1. Market Research Future Cell Therapy Market Research Report- Global Forecast till 2023
  2. Root Analysis Cell Therapy Manufacturing Market (2nd Edition), 2018-2030
  3. Mordor Intelligence Cell Based Immunotherapy Market – Growth, Trends, and Forecast (2020 – 2025)
  4. Quinn C, Young C, Thomas J, et al. (2019) MIT NEWDIGS FoCUS Writing Group. Estimating the Clinical Pipeline of Cell and Gene Therapies and Their Potential Economic Impact on the US Healthcare System. Value Health. 22(6):621–626.
  5. Silini AR, Masserdotti A, Papait A and Parolini O. (2019) Shaping the Future of Perinatal Cells: Lessons from the Past and Interpretations of the Present. Front. Bioeng. Biotechnol. 7:75.
  6. Pittenger MF, Discher DE, Péault BM, et al. (2019) Mesenchymal stem cell perspective: cell biology to clinical progress. Npj Regenerative Medicine. 4:22.
  7. Ekblad-Nordberg Å, Walther-Jallow L, Westgren M, Götherström C. (2019) Prenatal stem cell therapy for inherited diseases: Past, present, and future treatment strategies. Stem Cells Transl Med. 9:148–157.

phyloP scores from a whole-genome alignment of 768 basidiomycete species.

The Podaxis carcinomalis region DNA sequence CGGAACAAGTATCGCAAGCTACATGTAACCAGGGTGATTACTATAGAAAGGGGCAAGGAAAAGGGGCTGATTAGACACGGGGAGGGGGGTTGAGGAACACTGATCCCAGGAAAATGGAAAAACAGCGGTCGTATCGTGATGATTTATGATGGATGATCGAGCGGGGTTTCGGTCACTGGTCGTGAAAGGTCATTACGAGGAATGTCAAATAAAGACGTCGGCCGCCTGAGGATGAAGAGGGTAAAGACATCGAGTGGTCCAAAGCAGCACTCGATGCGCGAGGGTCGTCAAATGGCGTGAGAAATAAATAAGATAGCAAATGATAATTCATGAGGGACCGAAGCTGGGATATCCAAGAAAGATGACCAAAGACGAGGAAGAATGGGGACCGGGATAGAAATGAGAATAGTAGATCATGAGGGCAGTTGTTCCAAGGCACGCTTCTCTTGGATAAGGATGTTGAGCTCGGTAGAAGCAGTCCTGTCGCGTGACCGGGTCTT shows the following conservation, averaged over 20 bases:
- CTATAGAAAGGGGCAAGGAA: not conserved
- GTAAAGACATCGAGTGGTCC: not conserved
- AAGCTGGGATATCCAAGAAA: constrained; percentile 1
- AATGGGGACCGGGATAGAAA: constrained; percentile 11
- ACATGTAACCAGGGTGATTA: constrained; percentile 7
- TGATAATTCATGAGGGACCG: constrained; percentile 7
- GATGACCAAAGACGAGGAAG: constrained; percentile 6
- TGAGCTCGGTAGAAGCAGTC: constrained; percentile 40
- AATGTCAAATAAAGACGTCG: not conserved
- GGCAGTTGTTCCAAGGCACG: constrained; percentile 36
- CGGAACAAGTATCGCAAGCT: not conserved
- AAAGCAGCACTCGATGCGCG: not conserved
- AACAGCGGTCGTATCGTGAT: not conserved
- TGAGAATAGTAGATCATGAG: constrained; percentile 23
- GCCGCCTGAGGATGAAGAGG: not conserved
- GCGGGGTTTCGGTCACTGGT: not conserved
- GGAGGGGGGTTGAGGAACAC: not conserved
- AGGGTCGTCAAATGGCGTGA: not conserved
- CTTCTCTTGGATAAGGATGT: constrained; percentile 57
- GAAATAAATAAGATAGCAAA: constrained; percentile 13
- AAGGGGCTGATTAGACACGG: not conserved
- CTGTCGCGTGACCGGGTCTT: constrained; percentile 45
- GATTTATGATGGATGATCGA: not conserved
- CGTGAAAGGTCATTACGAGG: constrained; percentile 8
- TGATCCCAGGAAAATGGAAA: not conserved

8. Ahn SY, Chang YS, Sung SI, Park WS. (2018) Mesenchymal Stem Cells for Severe Intraventricular Hemorrhage in Preterm Infants: Phase I Dose-Escalation Clinical Trial. Stem Cells Translational Medicine. 7:847–856.
  9. Leng Zikuan, Zhu Rongjia, Hou Wei, et al. (2020) Transplantation of ACE2 Mesenchymal Stem Cells Improves the Outcome of Patients with COVID-19 Pneumonia[J]. Aging and disease. 11(2): 216-228.
  10. Atluri S, Manchikanti L, Hirsch JA. (2020) Expanded Umbilical Cord Mesenchymal Stem Cells (UC-MSCs) as a Therapeutic Strategy in Managing Critically Ill COVID-19 Patients: The Case for Compassionate Use. Pain Physician. 23(2):E71–E83.
  11. Lo Presti V, Nierkens S, Boelens JJ & van Til NP. (2018) Use of cord blood derived T-cells in cancer immunotherapy: milestones achieved and future perspectives, Expert Review of Hematology, 11:3, 209-218.
  12. Kwoczek J, Riese SB, Tischer S, et al. (2018) Cord blood-derived T cells allow the generation of a more naïve tumor-reactive cytotoxic T-cell phenotype. Transfusion. 58(1):88–99.
  13. Abraham AA, John TD, Keller MD, et al. (2019) Safety and feasibility of virus-specific T cells derived from umbilical cord blood in cord blood transplant recipients. Blood Adv. 3 (14): 2057–2068.